Pilon fracture

Case contributed by Dr Camille Janet Dunn


Brought in by friend after a fall off ladder, landing on left foot.

Patient Data

Age: 50 years
Gender: Male

Before reduction

Spiral fractures of the distal tibial and fibular metadiaphyses.  Comminuted distal fibular fracture. The distal segments demonstrate up to 8 mm lateral displacement and mild lateral angulation.  The distal tibiofibular joint is not widened, and mortise alignment appears normal.


CT post reduction - surgical planning

Comminuted, oblique fracture of distal fibula is mildly displaced.  Comminuted, displaced intra-articular fracture of distal tibia is also noted. Left ankle is immobilized in a plaster back slab.

Comminuted, mildly displaced fractures of distal tibia and fibula.



No hardware complication.  Alignment near anatomical. Ankle mortise appears congruent.

Case Discussion

More specifically this is called a pilon fracture, type C 1,2.  These fractures involve the distal tibia and its articular surface.  Like this patient, pilon fractures usually occur from high-energy trauma leading to axial loading or rotation, therefore, they are often comminuted 2.  Comminuted fracture is where the bone breaks into more than 2 pieces.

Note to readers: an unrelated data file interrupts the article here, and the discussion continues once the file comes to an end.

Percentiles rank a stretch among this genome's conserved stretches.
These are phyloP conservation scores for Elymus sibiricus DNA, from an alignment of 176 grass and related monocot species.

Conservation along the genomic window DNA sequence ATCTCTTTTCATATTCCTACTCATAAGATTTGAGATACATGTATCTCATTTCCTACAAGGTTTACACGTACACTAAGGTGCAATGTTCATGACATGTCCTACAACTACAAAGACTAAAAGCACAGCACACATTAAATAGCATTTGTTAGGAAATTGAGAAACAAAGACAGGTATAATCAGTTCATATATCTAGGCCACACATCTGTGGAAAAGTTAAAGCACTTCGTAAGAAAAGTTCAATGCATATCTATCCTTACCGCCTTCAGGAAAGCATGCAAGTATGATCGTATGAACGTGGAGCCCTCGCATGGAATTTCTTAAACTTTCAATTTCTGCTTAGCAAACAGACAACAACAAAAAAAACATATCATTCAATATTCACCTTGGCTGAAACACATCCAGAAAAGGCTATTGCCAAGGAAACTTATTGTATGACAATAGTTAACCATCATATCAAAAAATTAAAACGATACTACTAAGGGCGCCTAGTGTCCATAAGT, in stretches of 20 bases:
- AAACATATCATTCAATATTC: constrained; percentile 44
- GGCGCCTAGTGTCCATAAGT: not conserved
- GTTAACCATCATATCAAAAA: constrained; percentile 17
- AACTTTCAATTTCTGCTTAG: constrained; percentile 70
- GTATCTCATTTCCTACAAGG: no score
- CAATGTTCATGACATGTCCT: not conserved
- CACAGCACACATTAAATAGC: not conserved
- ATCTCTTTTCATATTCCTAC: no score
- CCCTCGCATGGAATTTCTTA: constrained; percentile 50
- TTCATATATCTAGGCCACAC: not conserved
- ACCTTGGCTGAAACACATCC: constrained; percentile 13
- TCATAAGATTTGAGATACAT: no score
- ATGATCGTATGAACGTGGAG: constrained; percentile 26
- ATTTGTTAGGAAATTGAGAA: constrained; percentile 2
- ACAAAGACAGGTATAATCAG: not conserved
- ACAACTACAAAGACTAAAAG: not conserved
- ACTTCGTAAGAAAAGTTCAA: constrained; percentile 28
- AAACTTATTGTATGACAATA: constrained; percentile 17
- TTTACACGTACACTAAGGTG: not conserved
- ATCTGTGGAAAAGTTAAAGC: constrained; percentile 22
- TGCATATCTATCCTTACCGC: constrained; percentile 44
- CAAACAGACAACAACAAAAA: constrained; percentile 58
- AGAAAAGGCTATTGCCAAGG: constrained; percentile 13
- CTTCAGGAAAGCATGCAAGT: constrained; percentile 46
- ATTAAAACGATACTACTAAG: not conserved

This patient required an ORIF due to instability.  Most pilon fracture require either ORIF or external fixation. 

Remember to complete a CT with spiral fractures involving the distal tibia, especially if they are comminuted fractures.  Posterior malleolus fracture occurs frequently with this injury and maybe missed in plain x-ray 3.   

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Case information

rID: 64937
Published: 17th Jan 2019
Last edited: 18th Aug 2019
Inclusion in quiz mode: Included

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